Listening to Weeping Icon’s debut album is to enter a dim catacomb of psychical catharsis. A critical commentary on the unique pressures and power dynamics experienced by the social media generation, the self-titled LP digs sharply into the destructive, repetitive nature of the neoteric tasks idled through daily by the ambitious urban millennial. Uniquely contemporary and keenly perceptive, the ubiquity on this album is natural territory for drummer Lani Combier-Kapel and guitarist Sara Fantry, native New Yorkers who grew up playing in bands together at the center of the booming Brooklyn arts scene. Determined to vent the energy left stirring in the inert confines of lazy, decades-old band tropes, Weeping Icon is the almanac to the complex contrarian language they developed as innovational collaborators during a decade of major socio-political uprooting. Alongside the classically trained, sludge/doom seasoned bassist Sarah Reinold and the scientifically explorative noise musician (and daughter of a scientist) Sarah Lutkenhaus, they devised a dream project in which they could freely encourage equal collaboration, pursuit of challenge, and a dedication to dismantling the cliches they encountered as disenfranchised females in a male dominated arena.
The results are an expansive whirlwind of compelling sonics. Urgent yet calculated riffs rip through a thunderous pummel of percussion, Combier-Kapel's anomalous blend of punk and psychedelic drumming carrying their songs with an atmosphere of organized chaos. Typical song structure is a rubric to draw from and ultimately deconstruct, as we experience through the whipping tempo changes and sudden tactile shifts that unseat us throughout the album. Switching off vocalists, they give us a panoramic view into the plagued world of the millennial female, with lyrics that reveal intense contemplation, telling harsh truths through dark and poignant sarcasm. Confronting a generation undergoing perplexing, exponentiated change, Weeping Icon doses their listeners with such a controlled sense of horror and humor that they test our very comprehension of the world we participate in.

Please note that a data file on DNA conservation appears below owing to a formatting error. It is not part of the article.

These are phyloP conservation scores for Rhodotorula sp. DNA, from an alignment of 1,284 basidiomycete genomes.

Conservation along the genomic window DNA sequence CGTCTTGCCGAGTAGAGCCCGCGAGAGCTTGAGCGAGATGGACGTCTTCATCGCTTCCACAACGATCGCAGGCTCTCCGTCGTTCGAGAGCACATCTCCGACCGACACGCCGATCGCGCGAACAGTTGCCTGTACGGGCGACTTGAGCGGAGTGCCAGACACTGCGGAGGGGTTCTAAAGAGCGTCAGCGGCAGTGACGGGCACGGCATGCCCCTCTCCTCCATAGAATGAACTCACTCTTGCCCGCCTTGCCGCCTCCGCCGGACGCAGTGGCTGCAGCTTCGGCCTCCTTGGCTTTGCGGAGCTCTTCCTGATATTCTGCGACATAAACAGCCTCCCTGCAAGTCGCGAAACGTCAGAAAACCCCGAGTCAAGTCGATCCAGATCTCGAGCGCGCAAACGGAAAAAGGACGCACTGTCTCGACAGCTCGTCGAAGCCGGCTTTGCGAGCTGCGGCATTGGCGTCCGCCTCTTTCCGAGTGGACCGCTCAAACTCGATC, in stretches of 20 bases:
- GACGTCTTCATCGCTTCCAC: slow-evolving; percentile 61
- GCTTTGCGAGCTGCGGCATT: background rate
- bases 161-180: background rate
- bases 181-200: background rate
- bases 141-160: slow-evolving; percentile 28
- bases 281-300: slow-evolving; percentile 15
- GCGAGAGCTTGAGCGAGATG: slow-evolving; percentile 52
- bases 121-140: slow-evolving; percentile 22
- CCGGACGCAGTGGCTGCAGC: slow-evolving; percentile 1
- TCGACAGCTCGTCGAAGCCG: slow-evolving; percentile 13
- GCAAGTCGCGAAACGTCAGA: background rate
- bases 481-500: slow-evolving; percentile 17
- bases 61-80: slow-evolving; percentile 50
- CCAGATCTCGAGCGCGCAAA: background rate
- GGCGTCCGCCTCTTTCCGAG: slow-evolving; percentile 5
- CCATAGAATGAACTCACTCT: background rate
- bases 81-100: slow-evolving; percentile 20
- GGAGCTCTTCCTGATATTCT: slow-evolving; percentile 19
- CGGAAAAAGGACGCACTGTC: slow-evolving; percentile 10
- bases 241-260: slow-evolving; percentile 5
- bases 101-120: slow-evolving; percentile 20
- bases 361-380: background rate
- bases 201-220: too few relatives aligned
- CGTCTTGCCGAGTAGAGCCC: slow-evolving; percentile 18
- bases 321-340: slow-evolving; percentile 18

Take, for example, the track “Natural Selection,” spoken from the umbral voice of a powerful individual, addressing a confidant who is on the path to wielding a comparable amount of social power. The man advises his crony that the way to get ahead is to stay silent, on any matters that feel uncomfortable or could complicate or ensnare his rise to affluence. He assures him that it is not his ethical imperative to support the weak, but follows up by offering his support should any issues arise, without irony and to the effect of ominous alarm. The track “Like Envy” critiques the mutation of social media into a place where everyone can become their own brand, and the unsustainable model of one’s livelihood being staked on constantly staying relevant to a public whose attention is being fought over by, potentially, everyone on social media. Its story is told through the voice of an instagram influencer who unravels before us, suddenly aware that it’s possible no one enjoys having to present as secure all of the time. The songs on this album deliver a brutal defiance of the modern status quo that to so many of us has felt stale in the genre for too long.
Beyond crucial lyrical matter and gripping punk songs, Weeping Icon’s tenacious performance experience is augmented by sets woven together by textured sound interludes and the use of an assortment of unconventional objects outfitted as instrumentation. In keeping with their live performance, a sequence of dystopian sound interludes complete the album, serving as guided meditations between the candid subversive fury of the main tracks.